Maggie Grace plays a much better stranded survivor brat, than a 17 year old. Her "teenager" was completely unbelievable with all her awkward running, bouncing and squealing. I found it odd that playing a teenager would look so uncomfortable for an actress. That's got to be one of the more easier roles you would think.

  10. Dave says:

    Action movie making at it's worst, most improbable gibberish.

    I think we've seen enough dumb action movies where the solo hero evades a hail of bullets from 30 bad guys, don't you? I hate movies where the hero always has an improbable magic way to get out of impossible situations, rather than having the power of the plot and excellent writing making the scenes realistic; where the hero is shown to be human and doesn't necessarily survive the predicament but you see how he grows from beginning to end.

    This is just a cheap imitation of one of the best movies made in the last 10 years - "Man on Fire" starring Denzel Washington. Now that is movie making at it's finest!

    If you haven't seen it, get it now. You'll see why I think "Taken" is just drivel in comparison. I know that's a tough comparison - a first rate production with amazing writing to the ridiculous writing in "Taken".

    And what about that "Amazing" ending in Taken? I was embarrassed for whoever was responsible for that mess of a scene. With the amazing finale scene, this movie gets a deserved F.

  11. Dougrad says:

    Sure, the film had plenty of impracticalities, but I thought it was a fun and entertaining action flick that shouldn't have been "taken" too seriously. I am surprised at how it got away with a PG-13 rating, given its endless and brutal violence, torture and very mature subject matter. I'm sure it would have been rated R had it come out 10 or 15 years ago.

  12. Chelsea says:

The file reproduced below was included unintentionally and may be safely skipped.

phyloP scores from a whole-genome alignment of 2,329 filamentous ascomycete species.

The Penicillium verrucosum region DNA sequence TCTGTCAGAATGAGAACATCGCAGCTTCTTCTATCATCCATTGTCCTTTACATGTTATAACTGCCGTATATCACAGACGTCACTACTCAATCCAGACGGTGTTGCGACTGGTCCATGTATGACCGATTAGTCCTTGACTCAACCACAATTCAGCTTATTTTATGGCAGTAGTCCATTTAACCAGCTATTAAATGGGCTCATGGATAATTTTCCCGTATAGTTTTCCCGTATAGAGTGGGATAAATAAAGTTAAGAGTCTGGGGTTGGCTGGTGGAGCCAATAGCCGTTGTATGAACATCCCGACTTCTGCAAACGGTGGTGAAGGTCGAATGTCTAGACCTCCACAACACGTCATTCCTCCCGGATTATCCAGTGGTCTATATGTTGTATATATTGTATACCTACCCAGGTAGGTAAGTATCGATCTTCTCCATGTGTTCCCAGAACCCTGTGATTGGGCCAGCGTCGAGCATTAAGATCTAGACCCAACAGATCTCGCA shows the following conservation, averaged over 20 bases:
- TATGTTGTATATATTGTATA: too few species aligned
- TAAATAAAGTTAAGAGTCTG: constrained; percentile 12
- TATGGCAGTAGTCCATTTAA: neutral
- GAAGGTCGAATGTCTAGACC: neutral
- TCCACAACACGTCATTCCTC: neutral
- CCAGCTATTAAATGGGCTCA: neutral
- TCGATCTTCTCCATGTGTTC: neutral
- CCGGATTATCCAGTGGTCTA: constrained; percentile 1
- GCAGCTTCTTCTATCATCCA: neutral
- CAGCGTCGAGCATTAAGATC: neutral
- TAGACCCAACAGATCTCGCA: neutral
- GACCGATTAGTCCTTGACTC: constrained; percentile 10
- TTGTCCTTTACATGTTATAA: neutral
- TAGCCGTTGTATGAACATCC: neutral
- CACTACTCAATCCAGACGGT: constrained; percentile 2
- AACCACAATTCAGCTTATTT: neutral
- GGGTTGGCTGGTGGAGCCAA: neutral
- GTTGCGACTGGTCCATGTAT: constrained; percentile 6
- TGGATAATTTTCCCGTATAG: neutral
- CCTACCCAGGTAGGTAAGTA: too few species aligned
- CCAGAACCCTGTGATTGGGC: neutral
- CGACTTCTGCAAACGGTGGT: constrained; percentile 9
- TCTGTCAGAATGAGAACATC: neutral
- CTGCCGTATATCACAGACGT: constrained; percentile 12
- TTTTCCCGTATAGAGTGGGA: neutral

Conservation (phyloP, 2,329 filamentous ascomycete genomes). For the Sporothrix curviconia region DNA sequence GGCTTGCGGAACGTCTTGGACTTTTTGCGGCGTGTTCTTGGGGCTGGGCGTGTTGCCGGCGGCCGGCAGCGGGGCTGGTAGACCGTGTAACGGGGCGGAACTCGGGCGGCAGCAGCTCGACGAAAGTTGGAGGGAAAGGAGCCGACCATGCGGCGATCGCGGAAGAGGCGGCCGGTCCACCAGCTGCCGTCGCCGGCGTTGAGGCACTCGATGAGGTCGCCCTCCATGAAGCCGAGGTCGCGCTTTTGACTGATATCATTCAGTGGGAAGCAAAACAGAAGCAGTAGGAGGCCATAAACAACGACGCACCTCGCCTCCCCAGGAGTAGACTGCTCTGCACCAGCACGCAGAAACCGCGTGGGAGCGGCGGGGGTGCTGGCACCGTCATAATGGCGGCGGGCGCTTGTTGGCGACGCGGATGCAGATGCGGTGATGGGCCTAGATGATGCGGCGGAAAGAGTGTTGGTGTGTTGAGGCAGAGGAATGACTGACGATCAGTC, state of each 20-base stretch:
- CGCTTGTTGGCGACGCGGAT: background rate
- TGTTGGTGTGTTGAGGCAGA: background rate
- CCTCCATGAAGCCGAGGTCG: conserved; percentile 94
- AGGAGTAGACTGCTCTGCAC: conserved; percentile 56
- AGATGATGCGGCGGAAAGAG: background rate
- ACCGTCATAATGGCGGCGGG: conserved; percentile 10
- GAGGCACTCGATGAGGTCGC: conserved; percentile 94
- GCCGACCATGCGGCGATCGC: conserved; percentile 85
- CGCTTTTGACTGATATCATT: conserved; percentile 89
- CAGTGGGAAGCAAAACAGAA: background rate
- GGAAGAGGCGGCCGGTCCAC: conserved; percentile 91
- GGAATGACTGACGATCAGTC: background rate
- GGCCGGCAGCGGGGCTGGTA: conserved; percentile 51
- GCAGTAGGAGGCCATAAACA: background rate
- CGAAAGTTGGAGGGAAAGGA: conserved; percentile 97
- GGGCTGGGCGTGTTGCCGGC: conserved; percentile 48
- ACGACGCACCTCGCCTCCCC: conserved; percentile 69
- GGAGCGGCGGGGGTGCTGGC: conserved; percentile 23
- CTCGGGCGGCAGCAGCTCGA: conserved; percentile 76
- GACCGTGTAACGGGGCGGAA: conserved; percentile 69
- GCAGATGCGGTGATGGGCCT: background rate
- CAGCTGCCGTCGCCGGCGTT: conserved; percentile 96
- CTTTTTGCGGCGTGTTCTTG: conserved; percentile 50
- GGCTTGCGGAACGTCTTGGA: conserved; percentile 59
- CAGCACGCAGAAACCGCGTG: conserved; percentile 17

"Maggie Grace plays a much better stranded survivor brat, than a 17 year old. Her “teenager” was completely unbelievable with all her awkward running, bouncing and squealing."

    I read this as a way of making her more into a little girl: especially with the opening scenes of the movie. To her father, and to all fathers I think, daughters always remain little girls - even more so when they are in peril. I think the wardrobe, the behaviors (running out of a restaurant crying she didn't get her way, for instance) were subtle moves to make her seem like a little girl. A little girl in a woman's body - the former is the image Neeson has as he's rescuing her, the latter the currency that the criminals traded in.

    I thought this was a very well-done movie. It really started out painting Neeson as this almost pathetic figure trying to get his life with his daughter back, and he suddenly emerges as this complete BAMF and saves her life. There's this juxtaposition that's really interesting to see. (Also, a small note - I was very glad that Neeson never told his ex-wife "I told you so" or anything to that effect. I half expected it to happen when she first found out, but he was focused on Kim as it should have been. Just sayin'.)